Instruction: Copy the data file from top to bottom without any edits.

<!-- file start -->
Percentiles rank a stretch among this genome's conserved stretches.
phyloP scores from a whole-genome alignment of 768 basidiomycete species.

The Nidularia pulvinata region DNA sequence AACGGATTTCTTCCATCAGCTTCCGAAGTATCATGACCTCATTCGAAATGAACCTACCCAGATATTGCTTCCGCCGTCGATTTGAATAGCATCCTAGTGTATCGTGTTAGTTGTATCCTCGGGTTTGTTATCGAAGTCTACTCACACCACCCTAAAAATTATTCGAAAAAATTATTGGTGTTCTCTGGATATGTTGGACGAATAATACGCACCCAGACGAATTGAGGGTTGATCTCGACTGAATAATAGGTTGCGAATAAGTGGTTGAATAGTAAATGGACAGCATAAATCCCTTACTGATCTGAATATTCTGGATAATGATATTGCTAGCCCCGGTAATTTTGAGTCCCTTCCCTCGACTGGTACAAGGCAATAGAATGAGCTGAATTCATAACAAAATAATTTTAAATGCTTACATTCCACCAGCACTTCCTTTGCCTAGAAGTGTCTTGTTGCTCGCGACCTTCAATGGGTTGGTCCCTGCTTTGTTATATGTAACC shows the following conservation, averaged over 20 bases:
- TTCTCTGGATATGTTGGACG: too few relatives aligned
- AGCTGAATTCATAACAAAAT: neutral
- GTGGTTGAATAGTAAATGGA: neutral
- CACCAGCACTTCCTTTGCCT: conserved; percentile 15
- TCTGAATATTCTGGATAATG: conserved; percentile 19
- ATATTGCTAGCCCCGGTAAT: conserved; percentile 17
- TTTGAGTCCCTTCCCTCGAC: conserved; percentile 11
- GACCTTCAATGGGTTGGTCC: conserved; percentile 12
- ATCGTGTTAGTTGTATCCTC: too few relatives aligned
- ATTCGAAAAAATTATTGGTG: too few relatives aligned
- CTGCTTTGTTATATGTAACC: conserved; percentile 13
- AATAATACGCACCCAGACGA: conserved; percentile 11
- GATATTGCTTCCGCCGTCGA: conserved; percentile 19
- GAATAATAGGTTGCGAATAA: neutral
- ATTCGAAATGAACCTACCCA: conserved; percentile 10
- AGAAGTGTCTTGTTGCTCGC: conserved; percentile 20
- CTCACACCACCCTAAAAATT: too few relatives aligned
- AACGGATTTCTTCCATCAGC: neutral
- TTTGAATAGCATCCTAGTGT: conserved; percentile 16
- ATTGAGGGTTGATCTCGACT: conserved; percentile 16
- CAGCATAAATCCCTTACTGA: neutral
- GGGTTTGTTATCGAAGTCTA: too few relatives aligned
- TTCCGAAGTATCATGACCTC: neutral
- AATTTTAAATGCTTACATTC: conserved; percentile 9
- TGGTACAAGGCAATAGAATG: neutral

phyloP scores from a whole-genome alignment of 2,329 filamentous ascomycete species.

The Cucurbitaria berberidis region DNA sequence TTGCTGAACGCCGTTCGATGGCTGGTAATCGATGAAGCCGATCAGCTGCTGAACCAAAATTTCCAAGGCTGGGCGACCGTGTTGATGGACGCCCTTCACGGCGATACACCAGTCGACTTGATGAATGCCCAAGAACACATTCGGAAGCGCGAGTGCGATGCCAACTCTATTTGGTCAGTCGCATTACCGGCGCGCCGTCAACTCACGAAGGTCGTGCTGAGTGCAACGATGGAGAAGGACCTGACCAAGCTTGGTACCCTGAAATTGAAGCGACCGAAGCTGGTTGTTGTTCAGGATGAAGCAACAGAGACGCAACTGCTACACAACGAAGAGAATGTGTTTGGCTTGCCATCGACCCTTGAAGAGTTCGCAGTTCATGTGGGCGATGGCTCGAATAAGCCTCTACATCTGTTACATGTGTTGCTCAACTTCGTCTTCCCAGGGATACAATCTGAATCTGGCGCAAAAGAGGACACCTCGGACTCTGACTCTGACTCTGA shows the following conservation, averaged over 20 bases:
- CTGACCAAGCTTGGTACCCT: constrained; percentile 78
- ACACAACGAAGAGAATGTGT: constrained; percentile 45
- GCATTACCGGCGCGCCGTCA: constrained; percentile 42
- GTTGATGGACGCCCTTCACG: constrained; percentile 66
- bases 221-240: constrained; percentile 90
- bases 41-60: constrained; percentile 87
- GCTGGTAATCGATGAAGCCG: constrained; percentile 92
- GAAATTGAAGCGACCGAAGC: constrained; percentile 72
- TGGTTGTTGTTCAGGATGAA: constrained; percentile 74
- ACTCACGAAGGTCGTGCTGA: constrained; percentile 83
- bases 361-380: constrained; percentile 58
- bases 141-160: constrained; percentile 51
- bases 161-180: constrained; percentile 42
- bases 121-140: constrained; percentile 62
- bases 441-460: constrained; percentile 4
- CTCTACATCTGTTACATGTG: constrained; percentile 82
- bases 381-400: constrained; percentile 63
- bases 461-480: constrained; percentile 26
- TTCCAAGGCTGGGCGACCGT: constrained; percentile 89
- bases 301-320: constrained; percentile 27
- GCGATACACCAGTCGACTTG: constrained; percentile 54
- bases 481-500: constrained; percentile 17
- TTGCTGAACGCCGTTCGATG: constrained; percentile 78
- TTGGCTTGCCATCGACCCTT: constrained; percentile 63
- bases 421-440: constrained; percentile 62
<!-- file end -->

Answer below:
Percentiles rank a stretch among this genome's conserved stretches.
phyloP scores from a whole-genome alignment of 768 basidiomycete species.

The Nidularia pulvinata region DNA sequence AACGGATTTCTTCCATCAGCTTCCGAAGTATCATGACCTCATTCGAAATGAACCTACCCAGATATTGCTTCCGCCGTCGATTTGAATAGCATCCTAGTGTATCGTGTTAGTTGTATCCTCGGGTTTGTTATCGAAGTCTACTCACACCACCCTAAAAATTATTCGAAAAAATTATTGGTGTTCTCTGGATATGTTGGACGAATAATACGCACCCAGACGAATTGAGGGTTGATCTCGACTGAATAATAGGTTGCGAATAAGTGGTTGAATAGTAAATGGACAGCATAAATCCCTTACTGATCTGAATATTCTGGATAATGATATTGCTAGCCCCGGTAATTTTGAGTCCCTTCCCTCGACTGGTACAAGGCAATAGAATGAGCTGAATTCATAACAAAATAATTTTAAATGCTTACATTCCACCAGCACTTCCTTTGCCTAGAAGTGTCTTGTTGCTCGCGACCTTCAATGGGTTGGTCCCTGCTTTGTTATATGTAACC shows the following conservation, averaged over 20 bases:
- TTCTCTGGATATGTTGGACG: too few relatives aligned
- AGCTGAATTCATAACAAAAT: neutral
- GTGGTTGAATAGTAAATGGA: neutral
- CACCAGCACTTCCTTTGCCT: conserved; percentile 15
- TCTGAATATTCTGGATAATG: conserved; percentile 19
- ATATTGCTAGCCCCGGTAAT: conserved; percentile 17
- TTTGAGTCCCTTCCCTCGAC: conserved; percentile 11
- GACCTTCAATGGGTTGGTCC: conserved; percentile 12
- ATCGTGTTAGTTGTATCCTC: too few relatives aligned
- ATTCGAAAAAATTATTGGTG: too few relatives aligned
- CTGCTTTGTTATATGTAACC: conserved; percentile 13
- AATAATACGCACCCAGACGA: conserved; percentile 11
- GATATTGCTTCCGCCGTCGA: conserved; percentile 19
- GAATAATAGGTTGCGAATAA: neutral
- ATTCGAAATGAACCTACCCA: conserved; percentile 10
- AGAAGTGTCTTGTTGCTCGC: conserved; percentile 20
- CTCACACCACCCTAAAAATT: too few relatives aligned
- AACGGATTTCTTCCATCAGC: neutral
- TTTGAATAGCATCCTAGTGT: conserved; percentile 16
- ATTGAGGGTTGATCTCGACT: conserved; percentile 16
- CAGCATAAATCCCTTACTGA: neutral
- GGGTTTGTTATCGAAGTCTA: too few relatives aligned
- TTCCGAAGTATCATGACCTC: neutral
- AATTTTAAATGCTTACATTC: conserved; percentile 9
- TGGTACAAGGCAATAGAATG: neutral

phyloP scores from a whole-genome alignment of 2,329 filamentous ascomycete species.

The Cucurbitaria berberidis region DNA sequence TTGCTGAACGCCGTTCGATGGCTGGTAATCGATGAAGCCGATCAGCTGCTGAACCAAAATTTCCAAGGCTGGGCGACCGTGTTGATGGACGCCCTTCACGGCGATACACCAGTCGACTTGATGAATGCCCAAGAACACATTCGGAAGCGCGAGTGCGATGCCAACTCTATTTGGTCAGTCGCATTACCGGCGCGCCGTCAACTCACGAAGGTCGTGCTGAGTGCAACGATGGAGAAGGACCTGACCAAGCTTGGTACCCTGAAATTGAAGCGACCGAAGCTGGTTGTTGTTCAGGATGAAGCAACAGAGACGCAACTGCTACACAACGAAGAGAATGTGTTTGGCTTGCCATCGACCCTTGAAGAGTTCGCAGTTCATGTGGGCGATGGCTCGAATAAGCCTCTACATCTGTTACATGTGTTGCTCAACTTCGTCTTCCCAGGGATACAATCTGAATCTGGCGCAAAAGAGGACACCTCGGACTCTGACTCTGACTCTGA shows the following conservation, averaged over 20 bases:
- CTGACCAAGCTTGGTACCCT: constrained; percentile 78
- ACACAACGAAGAGAATGTGT: constrained; percentile 45
- GCATTACCGGCGCGCCGTCA: constrained; percentile 42
- GTTGATGGACGCCCTTCACG: constrained; percentile 66
- bases 221-240: constrained; percentile 90
- bases 41-60: constrained; percentile 87
- GCTGGTAATCGATGAAGCCG: constrained; percentile 92
- GAAATTGAAGCGACCGAAGC: constrained; percentile 72
- TGGTTGTTGTTCAGGATGAA: constrained; percentile 74
- ACTCACGAAGGTCGTGCTGA: constrained; percentile 83
- bases 361-380: constrained; percentile 58
- bases 141-160: constrained; percentile 51
- bases 161-180: constrained; percentile 42
- bases 121-140: constrained; percentile 62
- bases 441-460: constrained; percentile 4
- CTCTACATCTGTTACATGTG: constrained; percentile 82
- bases 381-400: constrained; percentile 63
- bases 461-480: constrained; percentile 26
- TTCCAAGGCTGGGCGACCGT: constrained; percentile 89
- bases 301-320: constrained; percentile 27
- GCGATACACCAGTCGACTTG: constrained; percentile 54
- bases 481-500: constrained; percentile 17
- TTGCTGAACGCCGTTCGATG: constrained; percentile 78
- TTGGCTTGCCATCGACCCTT: constrained; percentile 63
- bases 421-440: constrained; percentile 62